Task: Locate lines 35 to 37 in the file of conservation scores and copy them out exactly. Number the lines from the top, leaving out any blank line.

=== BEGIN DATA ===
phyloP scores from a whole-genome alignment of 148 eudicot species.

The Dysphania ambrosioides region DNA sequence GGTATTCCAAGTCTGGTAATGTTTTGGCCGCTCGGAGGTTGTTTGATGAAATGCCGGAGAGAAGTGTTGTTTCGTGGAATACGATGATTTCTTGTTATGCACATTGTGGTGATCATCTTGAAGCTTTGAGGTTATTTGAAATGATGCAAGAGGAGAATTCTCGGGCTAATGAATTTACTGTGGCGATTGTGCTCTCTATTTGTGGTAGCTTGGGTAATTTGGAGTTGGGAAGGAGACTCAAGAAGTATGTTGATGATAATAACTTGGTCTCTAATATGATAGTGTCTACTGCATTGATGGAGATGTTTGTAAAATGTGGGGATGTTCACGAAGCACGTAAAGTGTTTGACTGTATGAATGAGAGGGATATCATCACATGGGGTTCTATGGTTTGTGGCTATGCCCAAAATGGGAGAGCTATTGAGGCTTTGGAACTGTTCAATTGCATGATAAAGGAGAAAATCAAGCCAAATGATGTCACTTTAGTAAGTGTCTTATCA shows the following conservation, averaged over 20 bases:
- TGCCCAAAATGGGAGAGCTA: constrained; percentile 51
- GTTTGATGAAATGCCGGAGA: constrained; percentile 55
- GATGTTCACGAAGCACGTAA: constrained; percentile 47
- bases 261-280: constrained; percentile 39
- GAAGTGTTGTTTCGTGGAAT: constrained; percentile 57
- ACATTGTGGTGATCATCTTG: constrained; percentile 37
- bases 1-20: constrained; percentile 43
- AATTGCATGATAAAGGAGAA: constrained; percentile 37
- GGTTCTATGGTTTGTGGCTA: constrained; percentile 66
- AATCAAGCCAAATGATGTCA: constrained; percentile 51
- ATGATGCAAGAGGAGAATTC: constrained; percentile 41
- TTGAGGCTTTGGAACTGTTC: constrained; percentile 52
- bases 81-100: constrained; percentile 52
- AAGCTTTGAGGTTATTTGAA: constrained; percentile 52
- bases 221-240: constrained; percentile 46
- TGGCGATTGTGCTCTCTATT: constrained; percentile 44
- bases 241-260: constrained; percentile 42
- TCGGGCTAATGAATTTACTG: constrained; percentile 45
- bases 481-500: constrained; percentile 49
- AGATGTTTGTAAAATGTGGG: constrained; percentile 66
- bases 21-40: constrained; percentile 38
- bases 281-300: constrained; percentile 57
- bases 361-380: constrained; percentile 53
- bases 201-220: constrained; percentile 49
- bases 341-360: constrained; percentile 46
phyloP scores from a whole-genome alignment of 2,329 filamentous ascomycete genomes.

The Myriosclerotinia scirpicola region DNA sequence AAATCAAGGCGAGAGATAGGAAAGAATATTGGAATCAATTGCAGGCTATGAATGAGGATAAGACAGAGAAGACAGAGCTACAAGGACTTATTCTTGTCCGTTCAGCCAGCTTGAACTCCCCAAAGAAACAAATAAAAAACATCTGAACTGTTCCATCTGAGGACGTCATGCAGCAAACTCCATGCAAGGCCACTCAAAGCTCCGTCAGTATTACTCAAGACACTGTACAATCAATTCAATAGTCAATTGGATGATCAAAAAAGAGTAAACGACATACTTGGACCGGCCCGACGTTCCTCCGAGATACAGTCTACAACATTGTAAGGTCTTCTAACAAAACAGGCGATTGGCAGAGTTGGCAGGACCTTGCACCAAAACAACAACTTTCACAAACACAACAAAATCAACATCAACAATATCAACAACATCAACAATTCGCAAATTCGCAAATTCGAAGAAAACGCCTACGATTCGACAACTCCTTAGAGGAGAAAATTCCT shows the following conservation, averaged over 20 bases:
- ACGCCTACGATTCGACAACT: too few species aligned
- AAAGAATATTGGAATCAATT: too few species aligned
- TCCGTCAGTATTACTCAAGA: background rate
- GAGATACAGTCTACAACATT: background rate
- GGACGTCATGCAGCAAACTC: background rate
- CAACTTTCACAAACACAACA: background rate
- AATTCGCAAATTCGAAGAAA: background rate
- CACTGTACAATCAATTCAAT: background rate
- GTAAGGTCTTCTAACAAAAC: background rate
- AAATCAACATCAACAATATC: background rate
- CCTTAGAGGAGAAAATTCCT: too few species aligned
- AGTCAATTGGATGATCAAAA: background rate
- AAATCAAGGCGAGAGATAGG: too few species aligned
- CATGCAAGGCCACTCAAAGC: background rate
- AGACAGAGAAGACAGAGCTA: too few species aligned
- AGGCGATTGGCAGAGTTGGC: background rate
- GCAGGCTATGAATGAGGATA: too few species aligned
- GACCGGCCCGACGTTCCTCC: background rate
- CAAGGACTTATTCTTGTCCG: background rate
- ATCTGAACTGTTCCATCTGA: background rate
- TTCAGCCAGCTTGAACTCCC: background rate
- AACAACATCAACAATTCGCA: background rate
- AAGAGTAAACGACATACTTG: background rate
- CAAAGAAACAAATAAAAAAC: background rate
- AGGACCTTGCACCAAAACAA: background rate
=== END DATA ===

- CAACTTTCACAAACACAACA: background rate
- AATTCGCAAATTCGAAGAAA: background rate
- CACTGTACAATCAATTCAAT: background rate